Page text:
As part of the paper’s coverage of the space program, Vils, a former women’s editor who would go on to work in the “Family” and “View” sections of the Times, contributed to a series on the women who worked at the Manned Spacecraft Center in Houston, Texas, and other NASA centers and contractors. The series profiled women in various technical and clerical positions whose work contributed to what was by the mid-1960s a vast technological enterprise and a source of national prestige. 

Last year, women who worked in the space program and other scientific and technological institutions throughout the 20th century were given some long-overdue attention by new nonfiction books like Rise of the Rocket Girls by Nathalia Holt...

Do Performance Incentives Make People Greedy?

The promise of performance incentives starts early. Preschoolers get stickers for good behavior. Later, parents might buy their teenagers pizza for scoring well on tests. And in the business world, employers dangle bonuses for achieving certain goals.

But what do these incentives actually achieve? Researchers have studied their effects primarily from two angles: how well people perform and how they feel about the task for which they are being rewarded. But “there’s really a third question that, to the best of our knowledge, has not been asked,” says Loran Nordgren, an associate professor of management and organizations at the Kellogg School. “Does it affect the value you place on the reward itself?”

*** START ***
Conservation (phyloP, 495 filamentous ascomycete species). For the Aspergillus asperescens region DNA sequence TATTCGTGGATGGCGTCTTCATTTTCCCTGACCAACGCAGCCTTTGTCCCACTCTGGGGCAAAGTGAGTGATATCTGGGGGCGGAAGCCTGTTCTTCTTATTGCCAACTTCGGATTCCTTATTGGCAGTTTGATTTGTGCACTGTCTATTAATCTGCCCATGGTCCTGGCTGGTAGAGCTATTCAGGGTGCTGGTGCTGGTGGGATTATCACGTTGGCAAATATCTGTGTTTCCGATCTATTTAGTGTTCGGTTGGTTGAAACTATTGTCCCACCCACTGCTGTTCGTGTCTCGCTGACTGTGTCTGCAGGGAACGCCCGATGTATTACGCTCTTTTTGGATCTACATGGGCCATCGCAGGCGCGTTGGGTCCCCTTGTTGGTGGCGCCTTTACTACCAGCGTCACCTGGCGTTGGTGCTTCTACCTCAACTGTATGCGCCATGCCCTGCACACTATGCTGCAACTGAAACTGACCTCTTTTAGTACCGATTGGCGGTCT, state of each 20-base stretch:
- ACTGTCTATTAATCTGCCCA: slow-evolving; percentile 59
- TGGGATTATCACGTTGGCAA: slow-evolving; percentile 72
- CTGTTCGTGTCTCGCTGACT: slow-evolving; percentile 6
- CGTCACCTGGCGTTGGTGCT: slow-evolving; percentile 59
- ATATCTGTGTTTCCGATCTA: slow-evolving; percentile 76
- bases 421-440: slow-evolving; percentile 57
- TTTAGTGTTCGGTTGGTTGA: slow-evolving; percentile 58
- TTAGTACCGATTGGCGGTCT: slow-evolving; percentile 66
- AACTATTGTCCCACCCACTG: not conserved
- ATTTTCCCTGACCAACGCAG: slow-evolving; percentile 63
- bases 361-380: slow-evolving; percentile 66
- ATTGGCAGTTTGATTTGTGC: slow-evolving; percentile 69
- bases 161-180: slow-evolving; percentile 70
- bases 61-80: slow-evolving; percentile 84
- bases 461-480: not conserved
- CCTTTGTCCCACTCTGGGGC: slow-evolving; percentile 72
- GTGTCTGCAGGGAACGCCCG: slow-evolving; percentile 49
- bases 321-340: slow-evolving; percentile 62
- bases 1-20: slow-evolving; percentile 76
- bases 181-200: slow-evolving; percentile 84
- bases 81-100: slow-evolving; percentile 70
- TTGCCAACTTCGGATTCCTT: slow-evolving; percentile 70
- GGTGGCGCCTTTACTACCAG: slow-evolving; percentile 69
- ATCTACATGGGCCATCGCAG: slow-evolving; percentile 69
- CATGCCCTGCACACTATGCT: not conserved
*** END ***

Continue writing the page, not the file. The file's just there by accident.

In other words, does an employee in a commission-based job feel differently about money than a worker who earns a fixed salary?

The answer appears to be yes, according to new research from Nordgren. He and a coauthor found that people who are rewarded for their performance express more desire for money than people who receive fixed payments—even when the amounts they end up earning are similar.

This increased hunger for money can manifest itself in different ways, such as a greater willingness to complete a...